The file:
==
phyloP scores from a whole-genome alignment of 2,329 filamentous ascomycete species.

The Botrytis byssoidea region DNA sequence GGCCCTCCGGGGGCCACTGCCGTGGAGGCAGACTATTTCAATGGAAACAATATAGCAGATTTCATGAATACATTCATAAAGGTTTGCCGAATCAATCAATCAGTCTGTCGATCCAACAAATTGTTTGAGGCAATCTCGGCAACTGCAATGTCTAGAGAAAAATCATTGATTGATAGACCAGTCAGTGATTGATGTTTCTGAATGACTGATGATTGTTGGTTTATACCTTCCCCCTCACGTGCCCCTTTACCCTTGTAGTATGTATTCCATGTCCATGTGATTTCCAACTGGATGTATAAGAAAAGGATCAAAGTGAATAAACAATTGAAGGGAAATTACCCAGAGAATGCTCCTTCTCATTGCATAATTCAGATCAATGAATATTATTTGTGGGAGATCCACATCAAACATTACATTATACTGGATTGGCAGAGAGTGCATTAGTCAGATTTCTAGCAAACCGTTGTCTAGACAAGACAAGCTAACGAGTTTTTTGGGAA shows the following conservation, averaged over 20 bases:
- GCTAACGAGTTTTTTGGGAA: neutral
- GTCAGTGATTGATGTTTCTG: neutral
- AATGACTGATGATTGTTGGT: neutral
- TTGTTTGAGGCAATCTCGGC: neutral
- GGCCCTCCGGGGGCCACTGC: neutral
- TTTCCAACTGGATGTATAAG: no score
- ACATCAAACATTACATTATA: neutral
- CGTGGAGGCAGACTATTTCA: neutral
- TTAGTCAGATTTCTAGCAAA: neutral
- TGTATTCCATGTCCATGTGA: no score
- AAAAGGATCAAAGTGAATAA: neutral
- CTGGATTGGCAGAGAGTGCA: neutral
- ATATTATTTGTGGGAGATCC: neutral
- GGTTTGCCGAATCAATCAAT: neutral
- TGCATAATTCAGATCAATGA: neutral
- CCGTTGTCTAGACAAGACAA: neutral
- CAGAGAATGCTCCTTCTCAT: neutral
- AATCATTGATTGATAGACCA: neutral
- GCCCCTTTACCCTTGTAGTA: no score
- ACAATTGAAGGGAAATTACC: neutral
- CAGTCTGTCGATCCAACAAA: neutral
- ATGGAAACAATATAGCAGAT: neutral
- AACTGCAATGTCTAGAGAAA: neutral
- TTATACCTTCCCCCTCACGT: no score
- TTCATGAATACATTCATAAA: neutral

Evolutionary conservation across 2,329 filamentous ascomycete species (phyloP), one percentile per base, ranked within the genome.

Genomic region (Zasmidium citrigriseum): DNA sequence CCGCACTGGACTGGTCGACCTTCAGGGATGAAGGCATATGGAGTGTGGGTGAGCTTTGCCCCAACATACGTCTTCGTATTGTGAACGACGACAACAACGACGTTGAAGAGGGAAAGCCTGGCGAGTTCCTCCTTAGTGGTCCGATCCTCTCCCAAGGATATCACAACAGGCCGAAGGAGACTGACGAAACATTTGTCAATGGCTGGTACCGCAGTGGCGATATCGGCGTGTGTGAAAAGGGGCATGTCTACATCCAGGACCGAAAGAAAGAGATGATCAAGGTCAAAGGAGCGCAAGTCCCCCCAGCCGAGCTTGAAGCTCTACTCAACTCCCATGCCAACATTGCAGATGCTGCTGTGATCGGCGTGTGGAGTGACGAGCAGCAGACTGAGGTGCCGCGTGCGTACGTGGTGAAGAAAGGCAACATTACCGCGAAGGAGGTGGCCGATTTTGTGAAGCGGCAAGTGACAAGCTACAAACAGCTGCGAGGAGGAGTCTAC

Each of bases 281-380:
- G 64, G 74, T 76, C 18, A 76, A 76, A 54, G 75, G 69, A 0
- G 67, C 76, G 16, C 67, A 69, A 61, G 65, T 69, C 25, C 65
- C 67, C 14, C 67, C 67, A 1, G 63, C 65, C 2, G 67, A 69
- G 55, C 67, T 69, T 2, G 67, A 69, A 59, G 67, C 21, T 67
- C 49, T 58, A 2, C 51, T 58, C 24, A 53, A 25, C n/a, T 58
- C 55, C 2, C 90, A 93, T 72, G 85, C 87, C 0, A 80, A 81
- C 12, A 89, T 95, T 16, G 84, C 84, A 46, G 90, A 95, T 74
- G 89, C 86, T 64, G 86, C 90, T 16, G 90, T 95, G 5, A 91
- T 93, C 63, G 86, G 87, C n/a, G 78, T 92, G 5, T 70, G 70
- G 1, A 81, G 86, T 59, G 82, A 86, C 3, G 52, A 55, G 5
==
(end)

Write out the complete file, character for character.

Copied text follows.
phyloP scores from a whole-genome alignment of 2,329 filamentous ascomycete species.

The Botrytis byssoidea region DNA sequence GGCCCTCCGGGGGCCACTGCCGTGGAGGCAGACTATTTCAATGGAAACAATATAGCAGATTTCATGAATACATTCATAAAGGTTTGCCGAATCAATCAATCAGTCTGTCGATCCAACAAATTGTTTGAGGCAATCTCGGCAACTGCAATGTCTAGAGAAAAATCATTGATTGATAGACCAGTCAGTGATTGATGTTTCTGAATGACTGATGATTGTTGGTTTATACCTTCCCCCTCACGTGCCCCTTTACCCTTGTAGTATGTATTCCATGTCCATGTGATTTCCAACTGGATGTATAAGAAAAGGATCAAAGTGAATAAACAATTGAAGGGAAATTACCCAGAGAATGCTCCTTCTCATTGCATAATTCAGATCAATGAATATTATTTGTGGGAGATCCACATCAAACATTACATTATACTGGATTGGCAGAGAGTGCATTAGTCAGATTTCTAGCAAACCGTTGTCTAGACAAGACAAGCTAACGAGTTTTTTGGGAA shows the following conservation, averaged over 20 bases:
- GCTAACGAGTTTTTTGGGAA: neutral
- GTCAGTGATTGATGTTTCTG: neutral
- AATGACTGATGATTGTTGGT: neutral
- TTGTTTGAGGCAATCTCGGC: neutral
- GGCCCTCCGGGGGCCACTGC: neutral
- TTTCCAACTGGATGTATAAG: no score
- ACATCAAACATTACATTATA: neutral
- CGTGGAGGCAGACTATTTCA: neutral
- TTAGTCAGATTTCTAGCAAA: neutral
- TGTATTCCATGTCCATGTGA: no score
- AAAAGGATCAAAGTGAATAA: neutral
- CTGGATTGGCAGAGAGTGCA: neutral
- ATATTATTTGTGGGAGATCC: neutral
- GGTTTGCCGAATCAATCAAT: neutral
- TGCATAATTCAGATCAATGA: neutral
- CCGTTGTCTAGACAAGACAA: neutral
- CAGAGAATGCTCCTTCTCAT: neutral
- AATCATTGATTGATAGACCA: neutral
- GCCCCTTTACCCTTGTAGTA: no score
- ACAATTGAAGGGAAATTACC: neutral
- CAGTCTGTCGATCCAACAAA: neutral
- ATGGAAACAATATAGCAGAT: neutral
- AACTGCAATGTCTAGAGAAA: neutral
- TTATACCTTCCCCCTCACGT: no score
- TTCATGAATACATTCATAAA: neutral

Evolutionary conservation across 2,329 filamentous ascomycete species (phyloP), one percentile per base, ranked within the genome.

Genomic region (Zasmidium citrigriseum): DNA sequence CCGCACTGGACTGGTCGACCTTCAGGGATGAAGGCATATGGAGTGTGGGTGAGCTTTGCCCCAACATACGTCTTCGTATTGTGAACGACGACAACAACGACGTTGAAGAGGGAAAGCCTGGCGAGTTCCTCCTTAGTGGTCCGATCCTCTCCCAAGGATATCACAACAGGCCGAAGGAGACTGACGAAACATTTGTCAATGGCTGGTACCGCAGTGGCGATATCGGCGTGTGTGAAAAGGGGCATGTCTACATCCAGGACCGAAAGAAAGAGATGATCAAGGTCAAAGGAGCGCAAGTCCCCCCAGCCGAGCTTGAAGCTCTACTCAACTCCCATGCCAACATTGCAGATGCTGCTGTGATCGGCGTGTGGAGTGACGAGCAGCAGACTGAGGTGCCGCGTGCGTACGTGGTGAAGAAAGGCAACATTACCGCGAAGGAGGTGGCCGATTTTGTGAAGCGGCAAGTGACAAGCTACAAACAGCTGCGAGGAGGAGTCTAC

Each of bases 281-380:
- G 64, G 74, T 76, C 18, A 76, A 76, A 54, G 75, G 69, A 0
- G 67, C 76, G 16, C 67, A 69, A 61, G 65, T 69, C 25, C 65
- C 67, C 14, C 67, C 67, A 1, G 63, C 65, C 2, G 67, A 69
- G 55, C 67, T 69, T 2, G 67, A 69, A 59, G 67, C 21, T 67
- C 49, T 58, A 2, C 51, T 58, C 24, A 53, A 25, C n/a, T 58
- C 55, C 2, C 90, A 93, T 72, G 85, C 87, C 0, A 80, A 81
- C 12, A 89, T 95, T 16, G 84, C 84, A 46, G 90, A 95, T 74
- G 89, C 86, T 64, G 86, C 90, T 16, G 90, T 95, G 5, A 91
- T 93, C 63, G 86, G 87, C n/a, G 78, T 92, G 5, T 70, G 70
- G 1, A 81, G 86, T 59, G 82, A 86, C 3, G 52, A 55, G 5